Mycophenolate mofetil and sirolimus combination in renal transplantation.

Servei de Nefrologia, Hospital Universitari de Bellvitge, University of Barcelona, Feixa Llarga s/n, L'Hospitalet de Llobregat, 08907 Barcelona, Spain.
American Journal of Transplantation (Impact Factor: 6.19). 10/2006; 6(9):1991-9. DOI: 10.1111/j.1600-6143.2006.01398.x
Source: PubMed

ABSTRACT Mycophenolate mofetil (MMF) and sirolimus (SRL) are potent non-nephrotoxic xenobiotic immunosuppressants. Their complementary properties may provide the rationale for their combination in induction and maintenance regimens. MMF, a reversible inhibitor of inosin monophosphate dehydrogenase (IMPDH) acts as an antiproliferative drug; and SRL, an mTOR (mammalian target of rapamycin) inhibitor, inhibits cell proliferation driven by growth factors. Early experiences with the use of the SRL, MMF and steroid combination yielded insufficient prophylaxis of acute rejection. However, the introduction of induction therapy with mono- or polyclonal antilymphocyte antibodies to the SRL-MMF and steroid combination brings an efficient acute rejection prophylaxis, while improving renal function and/or reducing of chronic allograft nephropathy (CAN). However, adverse events related to the use of this drug combination (mainly haematological and surgery-related) result in a high rate of discontinuations in some trials, which may hamper the potential benefits of this calcineurin-inhibitor (CNI)-free strategy. Also, currently under investigation is whether in long-term immunosuppression, in MMF-treated patients, CNIs can be replaced by SRL to avoid and/or halt progression of chronic nephropathy and to improve graft survival. However, some authors reported a high proportion of patients with oral ulcers and proteinuria after switching to SRL. In short, refining the use of MMF and SRL may provide a better risk/benefit ratio to pave the way towards non-nephrotoxic immunosuppression.

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    ABSTRACT: Everolimus allows calcineurin-inhibitor reduction without loss of efficacy and may improve renal-transplant outcomes. In a 24-month, open-label study, 833 de novo renal-transplant recipients were randomized to everolimus 1.5 or 3.0 mg/day (target troughs 3-8 and 6-12 ng/mL, respectively) with reduced-exposure CsA, or mycophenolic acid (MPA) 1.44 g/day plus standard-exposure CsA. Patients received basiliximab +/- corticosteroids. The primary endpoint was composite efficacy failure (treated biopsy-proven acute rejection, graft loss, death or loss to follow-up) and the main safety endpoint was renal function (estimated glomerular filtration rate [eGFR], by Modification of Diet in Renal Disease [MDRD]) at Month 12 (last-observation-carried-forward analyses). Month 12 efficacy failure rates were noninferior in the everolimus 1.5 mg (25.3%) and 3.0 mg (21.9%) versus MPA (24.2%) groups. Mean eGFR at Month 12 was noninferior in the everolimus groups versus the MPA group (54.6 and 51.3 vs 52.2 mL/min/1.73 m(2) in the everolimus 1.5 mg, 3.0 mg and MPA groups, respectively; 95% confidence intervals for everolimus 1.5 mg and 3.0 mg vs MPA: -1.7, 6.4 and -5.0, 3.2, respectively). The overall incidence of adverse events was comparable between groups. The use of everolimus with progressive reduction in CsA exposure, up to 60% at 1 year, resulted in similar efficacy and renal function compared with standard-exposure CsA plus MPA.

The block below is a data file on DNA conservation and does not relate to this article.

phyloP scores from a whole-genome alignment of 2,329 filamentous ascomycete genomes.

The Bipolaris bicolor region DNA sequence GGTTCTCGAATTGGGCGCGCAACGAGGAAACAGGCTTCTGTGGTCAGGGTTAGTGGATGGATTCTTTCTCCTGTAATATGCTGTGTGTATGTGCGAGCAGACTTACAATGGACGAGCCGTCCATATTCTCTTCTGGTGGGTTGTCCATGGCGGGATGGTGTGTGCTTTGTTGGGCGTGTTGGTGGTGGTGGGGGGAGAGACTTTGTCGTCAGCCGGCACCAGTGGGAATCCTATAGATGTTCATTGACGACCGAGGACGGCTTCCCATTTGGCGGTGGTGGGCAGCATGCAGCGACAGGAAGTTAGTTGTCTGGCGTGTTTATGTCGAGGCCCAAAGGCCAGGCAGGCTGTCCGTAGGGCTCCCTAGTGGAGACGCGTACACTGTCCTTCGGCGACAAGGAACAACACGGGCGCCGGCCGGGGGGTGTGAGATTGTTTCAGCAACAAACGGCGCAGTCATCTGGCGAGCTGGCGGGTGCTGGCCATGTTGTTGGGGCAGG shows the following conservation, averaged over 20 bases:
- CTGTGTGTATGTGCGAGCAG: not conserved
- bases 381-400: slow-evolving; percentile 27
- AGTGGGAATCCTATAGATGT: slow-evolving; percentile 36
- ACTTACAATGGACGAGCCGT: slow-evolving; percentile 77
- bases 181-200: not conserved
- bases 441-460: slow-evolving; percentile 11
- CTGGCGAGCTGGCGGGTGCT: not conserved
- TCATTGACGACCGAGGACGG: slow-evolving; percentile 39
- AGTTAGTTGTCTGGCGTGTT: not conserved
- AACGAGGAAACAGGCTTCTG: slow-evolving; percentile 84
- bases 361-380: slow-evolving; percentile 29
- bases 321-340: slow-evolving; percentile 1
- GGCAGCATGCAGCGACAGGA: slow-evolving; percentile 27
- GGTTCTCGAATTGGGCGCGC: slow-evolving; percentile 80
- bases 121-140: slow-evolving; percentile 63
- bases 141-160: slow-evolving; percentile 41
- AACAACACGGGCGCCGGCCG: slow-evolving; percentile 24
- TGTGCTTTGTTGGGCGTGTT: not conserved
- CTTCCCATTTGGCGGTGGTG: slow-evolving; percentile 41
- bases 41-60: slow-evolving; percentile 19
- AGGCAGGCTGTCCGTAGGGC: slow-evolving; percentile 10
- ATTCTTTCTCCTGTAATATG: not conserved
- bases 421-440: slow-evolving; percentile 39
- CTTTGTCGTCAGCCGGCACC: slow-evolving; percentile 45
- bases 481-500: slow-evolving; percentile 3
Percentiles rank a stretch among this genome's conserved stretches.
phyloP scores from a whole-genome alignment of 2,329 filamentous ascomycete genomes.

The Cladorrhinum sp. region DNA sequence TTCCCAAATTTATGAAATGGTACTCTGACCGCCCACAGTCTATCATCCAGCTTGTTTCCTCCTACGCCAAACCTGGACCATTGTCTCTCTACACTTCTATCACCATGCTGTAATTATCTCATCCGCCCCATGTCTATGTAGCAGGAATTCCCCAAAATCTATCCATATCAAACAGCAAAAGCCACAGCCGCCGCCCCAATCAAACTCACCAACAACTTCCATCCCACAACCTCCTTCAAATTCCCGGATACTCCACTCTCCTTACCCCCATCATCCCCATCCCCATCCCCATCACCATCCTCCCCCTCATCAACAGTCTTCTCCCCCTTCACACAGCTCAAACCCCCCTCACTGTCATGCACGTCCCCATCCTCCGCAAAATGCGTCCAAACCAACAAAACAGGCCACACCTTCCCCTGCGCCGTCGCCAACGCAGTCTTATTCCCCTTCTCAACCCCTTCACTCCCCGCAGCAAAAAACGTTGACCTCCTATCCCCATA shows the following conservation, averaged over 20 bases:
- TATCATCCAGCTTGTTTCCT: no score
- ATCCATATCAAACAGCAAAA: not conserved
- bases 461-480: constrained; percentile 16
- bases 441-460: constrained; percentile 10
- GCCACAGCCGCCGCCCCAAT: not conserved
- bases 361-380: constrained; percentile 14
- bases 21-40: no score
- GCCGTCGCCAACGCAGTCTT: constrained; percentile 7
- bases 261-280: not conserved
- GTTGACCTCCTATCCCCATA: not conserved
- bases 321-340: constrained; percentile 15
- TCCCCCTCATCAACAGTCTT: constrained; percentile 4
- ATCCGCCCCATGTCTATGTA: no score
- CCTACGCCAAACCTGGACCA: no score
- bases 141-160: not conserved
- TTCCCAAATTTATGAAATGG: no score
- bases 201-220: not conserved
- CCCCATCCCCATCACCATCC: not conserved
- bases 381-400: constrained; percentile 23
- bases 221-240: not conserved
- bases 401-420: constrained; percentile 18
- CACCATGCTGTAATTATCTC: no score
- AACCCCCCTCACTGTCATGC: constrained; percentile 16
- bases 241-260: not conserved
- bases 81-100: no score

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    ABSTRACT: Although current immunosuppression is highly effective in avoiding acute rejection, it is associated with nephrotoxicity, cardiovascular morbidity, infection, and cancer. Thus, new drugs dealing with new mechanisms, as well as minimizing comorbidities, are warranted in renal transplantation. Few novel drugs are currently under investigation in Phase I, II, or III clinical trials. Belatacept is a humanized antibody that inhibits T-cell co-stimulation and has shown encouraging results in Phase II and III trials. Moreover, two new small molecules are under clinical development: AEB071 or sotrastaurin (a protein kinase C inhibitor) and CP-690550 or tasocitinib (a Janus kinase inhibitor). Refinement in selecting the best combinations for the new and current immunosuppressive agents is probably the main challenge for the next few years.
    Kidney International Supplements. 08/2011; 1(2):47-51.